The average price per square meter of new apartments in Budapest has broken a historic record, with sellers asking for more than one million forints per square meter in January this year, a level never before seen. This is a significant increase of 17 percent.
The average price per square meter in Budapest broke through the HUF 1 million (EUR 2,800) mark in January, which was unprecedented, Hungarian Forbes reported, based on Ingatlan.com. The compilation, based on more than 15,000 advertisements, describes the situation on the new housing market and the January supply prices in the capital and the county capitals.
With rising prices, housing construction is set to pick up in 2021. More than 27,000 building permits were issued in eleven months, 20 percent more than in the whole of 2020. The increase is mainly due to the reintroduction of the reduced VAT for housing construction in 2021, which could be further boosted by the central bank’s green home program launched last autumn.
Meanwhile, demand is also getting stronger, reflected in the rising prices. In January, the market for new residential properties in Budapest set a record: the average price per square meter of new supply rose by 17% year-over-year to HUF 1.03 million (almost EUR 3000), breaking the HUF 1 million (EUR 2,800) barrier, which was unprecedented. In Budapest, there are only 11 districts where the average price per square meter is below the million mark, says Ingatlan.com.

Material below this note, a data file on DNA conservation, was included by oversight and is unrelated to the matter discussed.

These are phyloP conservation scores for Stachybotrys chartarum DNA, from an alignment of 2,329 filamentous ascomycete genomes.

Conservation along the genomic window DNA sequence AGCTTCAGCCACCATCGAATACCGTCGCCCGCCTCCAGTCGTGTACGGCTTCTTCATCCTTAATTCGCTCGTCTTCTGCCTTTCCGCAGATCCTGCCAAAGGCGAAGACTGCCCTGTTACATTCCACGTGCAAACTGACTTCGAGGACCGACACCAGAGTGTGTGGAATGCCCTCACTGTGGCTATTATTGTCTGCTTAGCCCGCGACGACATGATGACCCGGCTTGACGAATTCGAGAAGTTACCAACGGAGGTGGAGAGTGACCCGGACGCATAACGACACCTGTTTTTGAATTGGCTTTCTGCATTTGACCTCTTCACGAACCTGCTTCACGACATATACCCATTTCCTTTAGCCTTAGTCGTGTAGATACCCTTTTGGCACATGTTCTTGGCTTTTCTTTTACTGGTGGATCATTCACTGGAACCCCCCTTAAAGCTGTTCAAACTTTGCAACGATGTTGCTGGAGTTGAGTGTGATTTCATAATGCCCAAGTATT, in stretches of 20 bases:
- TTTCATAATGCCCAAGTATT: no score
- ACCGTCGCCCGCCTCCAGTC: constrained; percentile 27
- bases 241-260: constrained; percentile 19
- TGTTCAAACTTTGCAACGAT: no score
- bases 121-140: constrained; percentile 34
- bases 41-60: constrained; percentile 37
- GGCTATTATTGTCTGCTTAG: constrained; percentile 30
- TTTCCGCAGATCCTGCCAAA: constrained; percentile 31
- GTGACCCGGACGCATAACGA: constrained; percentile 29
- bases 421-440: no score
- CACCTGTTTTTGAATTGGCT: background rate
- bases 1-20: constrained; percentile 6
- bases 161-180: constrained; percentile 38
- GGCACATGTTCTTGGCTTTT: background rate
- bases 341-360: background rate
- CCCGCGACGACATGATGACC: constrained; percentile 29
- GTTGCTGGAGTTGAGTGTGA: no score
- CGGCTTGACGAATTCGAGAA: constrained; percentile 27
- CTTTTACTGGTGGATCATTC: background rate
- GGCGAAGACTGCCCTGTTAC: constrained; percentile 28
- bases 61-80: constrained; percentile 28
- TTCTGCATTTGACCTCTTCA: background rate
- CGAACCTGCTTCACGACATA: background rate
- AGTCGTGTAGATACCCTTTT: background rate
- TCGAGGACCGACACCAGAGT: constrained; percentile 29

In addition, all districts have become more expensive when compared year-over-year. The three most expensive ones are districts I, II, and XII, where the average price is between HUF 1.7 (EUR 5000) and 1.9 million (almost EUR 5400). The cheapest are districts XIX, XX, and XXI, where the price per square meter is around HUF 612-788,000 (EUR 1,70-2,200). The largest supply is in districts III, XI, and XIII, but here too the increase is significant, ranging from 20 to 32 percent.
County capital prices
Among the county capitals, Debrecen is the most expensive, with an average price per square meter of HUF 788,000 (EUR 2,230), followed by Veszprém and Szeged with an average of HUF 766,000 (EUR 2,200) and HUF 743,000 (EUR 5,400) respectively. Kaposvár and Békéscsaba had average prices of HUF 446,000 (almost 1,250) and HUF 500,000 (almost EUR 1,500) respectively, a year-over-year decrease. Nyíregyháza is also among the cheaper cities, although the price of HUF 490,000 (almost EUR 1,400) represents an increase of more than 20 percent over a year. However, the supply is also typically tighter in the cheaper cities.
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